Thousands of British homes still without power 10 days after storm


Thousands of homes in the United Kingdom are still without power more than a week after Storm Arwen struck the country.

The Energy Networks Association (ENA) said that 4,025 homes were still waiting to be reconnected as of early on Sunday. This is down from 4,700 homes late on Saturday.

The majority of the impacted homes are in the northeast of England, the ENA added.

Business Secretary Kwasi Kwarteng is expected to survey the damage from Storm Arwen in Durham later on Sunday. It comes after gusts of between 35-50 mph (56-80 kph) battered the country overnight on Saturday, with temperatures plummeting to below zero in parts of Scotland.

Meanwhile, the Met Office predicts further wet and windy weather heading into next week, with poor weather conditions continuing in areas already impacted by Arwen.

Met Office meteorologist Rachel Ayers said: “It will be a relatively nice day today, but overnight tonight it will be windy. Temperatures, with the wind and cloud cover, should stay up tonight. That should help things a little bit, but we are expecting some more changeable and unsettled weather. This unsettled weather isn’t going to help areas that have been impacted by Storm Arwen too much.”

Stewart Sexton, from Alnwick in Northumberland, is on day 10 without power. “Yesterday we had confirmation that it would be on by close of play today,” the 57-year-old told the PA news agency. NPG (Northern Powergrid) even called us back to say yes – confirmed – back on the fifth. However, it’s blowing 40 mph with rain here today so that confirmation is highly unlikely, if not impossible.”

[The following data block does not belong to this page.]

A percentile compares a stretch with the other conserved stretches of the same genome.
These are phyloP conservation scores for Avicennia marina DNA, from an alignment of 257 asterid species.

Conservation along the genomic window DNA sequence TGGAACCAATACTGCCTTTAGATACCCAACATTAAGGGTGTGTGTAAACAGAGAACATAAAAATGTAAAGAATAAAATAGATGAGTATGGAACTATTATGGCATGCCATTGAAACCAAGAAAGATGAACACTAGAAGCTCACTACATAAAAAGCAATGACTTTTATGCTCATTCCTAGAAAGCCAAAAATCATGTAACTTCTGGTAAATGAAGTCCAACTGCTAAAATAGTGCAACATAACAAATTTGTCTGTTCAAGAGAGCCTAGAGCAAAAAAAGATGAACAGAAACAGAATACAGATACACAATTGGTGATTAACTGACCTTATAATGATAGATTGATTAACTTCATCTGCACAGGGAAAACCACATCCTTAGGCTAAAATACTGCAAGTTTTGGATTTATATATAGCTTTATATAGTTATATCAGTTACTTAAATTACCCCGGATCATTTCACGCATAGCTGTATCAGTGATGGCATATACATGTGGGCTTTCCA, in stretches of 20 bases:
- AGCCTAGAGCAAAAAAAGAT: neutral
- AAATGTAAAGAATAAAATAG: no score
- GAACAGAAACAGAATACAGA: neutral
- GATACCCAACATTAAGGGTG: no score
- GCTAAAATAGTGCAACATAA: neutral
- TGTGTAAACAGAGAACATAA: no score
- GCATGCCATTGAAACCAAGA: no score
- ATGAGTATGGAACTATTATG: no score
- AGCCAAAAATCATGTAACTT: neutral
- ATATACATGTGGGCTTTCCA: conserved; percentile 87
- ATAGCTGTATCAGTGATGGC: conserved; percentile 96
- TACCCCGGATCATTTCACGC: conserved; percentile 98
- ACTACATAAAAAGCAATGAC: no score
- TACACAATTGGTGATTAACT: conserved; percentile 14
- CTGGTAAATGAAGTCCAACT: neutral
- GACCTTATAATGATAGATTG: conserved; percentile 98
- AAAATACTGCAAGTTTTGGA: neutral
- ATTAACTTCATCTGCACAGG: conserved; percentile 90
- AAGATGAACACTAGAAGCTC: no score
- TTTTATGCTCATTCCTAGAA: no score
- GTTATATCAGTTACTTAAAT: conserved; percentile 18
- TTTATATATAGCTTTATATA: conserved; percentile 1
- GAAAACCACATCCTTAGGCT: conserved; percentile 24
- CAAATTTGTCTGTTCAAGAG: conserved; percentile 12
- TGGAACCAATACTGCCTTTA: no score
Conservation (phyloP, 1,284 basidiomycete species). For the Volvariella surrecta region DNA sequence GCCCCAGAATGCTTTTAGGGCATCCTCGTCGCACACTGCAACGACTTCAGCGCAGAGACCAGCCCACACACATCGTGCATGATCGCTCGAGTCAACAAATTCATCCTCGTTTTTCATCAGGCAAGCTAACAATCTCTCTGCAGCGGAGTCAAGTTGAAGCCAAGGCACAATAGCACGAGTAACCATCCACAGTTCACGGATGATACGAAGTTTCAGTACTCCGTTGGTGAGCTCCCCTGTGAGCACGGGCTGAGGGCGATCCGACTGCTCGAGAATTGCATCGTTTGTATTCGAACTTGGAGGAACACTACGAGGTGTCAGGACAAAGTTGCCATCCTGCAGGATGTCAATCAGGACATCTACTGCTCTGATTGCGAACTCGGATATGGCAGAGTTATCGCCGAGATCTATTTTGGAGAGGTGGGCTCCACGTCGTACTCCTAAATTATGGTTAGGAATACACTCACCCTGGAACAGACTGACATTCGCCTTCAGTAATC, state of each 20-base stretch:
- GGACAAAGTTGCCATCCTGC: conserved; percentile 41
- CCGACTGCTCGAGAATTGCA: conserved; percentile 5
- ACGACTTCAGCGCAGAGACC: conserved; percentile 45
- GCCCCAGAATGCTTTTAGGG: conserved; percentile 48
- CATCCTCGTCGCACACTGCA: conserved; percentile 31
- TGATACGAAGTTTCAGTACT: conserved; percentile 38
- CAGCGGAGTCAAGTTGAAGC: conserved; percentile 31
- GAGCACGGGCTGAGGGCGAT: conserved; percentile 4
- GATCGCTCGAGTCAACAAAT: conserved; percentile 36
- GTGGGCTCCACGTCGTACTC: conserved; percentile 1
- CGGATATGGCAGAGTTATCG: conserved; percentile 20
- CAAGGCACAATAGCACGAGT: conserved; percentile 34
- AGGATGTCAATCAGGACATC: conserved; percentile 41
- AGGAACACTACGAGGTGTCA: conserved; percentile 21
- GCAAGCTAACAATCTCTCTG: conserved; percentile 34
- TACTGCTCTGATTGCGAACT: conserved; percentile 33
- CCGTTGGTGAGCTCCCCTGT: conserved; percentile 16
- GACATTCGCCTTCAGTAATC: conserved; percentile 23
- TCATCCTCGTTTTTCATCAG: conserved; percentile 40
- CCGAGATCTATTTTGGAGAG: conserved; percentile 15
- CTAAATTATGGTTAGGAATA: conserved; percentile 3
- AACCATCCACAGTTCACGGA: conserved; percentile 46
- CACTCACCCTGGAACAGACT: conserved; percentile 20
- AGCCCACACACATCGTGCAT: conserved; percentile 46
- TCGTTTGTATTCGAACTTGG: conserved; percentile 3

The Ministry of Defense told PA that 297 personnel from the British Army and Royal Marines were still providing support to civil authorities and conducting door-to-door checks on vulnerable people early on Sunday.

On Saturday, Prime Minister Boris Johnson said he had calls with those leading the response to Storm Arwen, and the government is ready to further support the recovery work “in any way we can.”

The long delays have prompted energy regulator Ofgem to warn it will take enforcement action against network companies that failed to restore power to customers quickly enough. It has also agreed with firms to lift the 700 pound ($926) cap on compensation, which could be offered to those stuck without power.

The change will allow those affected to claim 70 pounds for each 12-hour period they have no electricity, and an initial 70 pounds for the first 48 hours of any cut.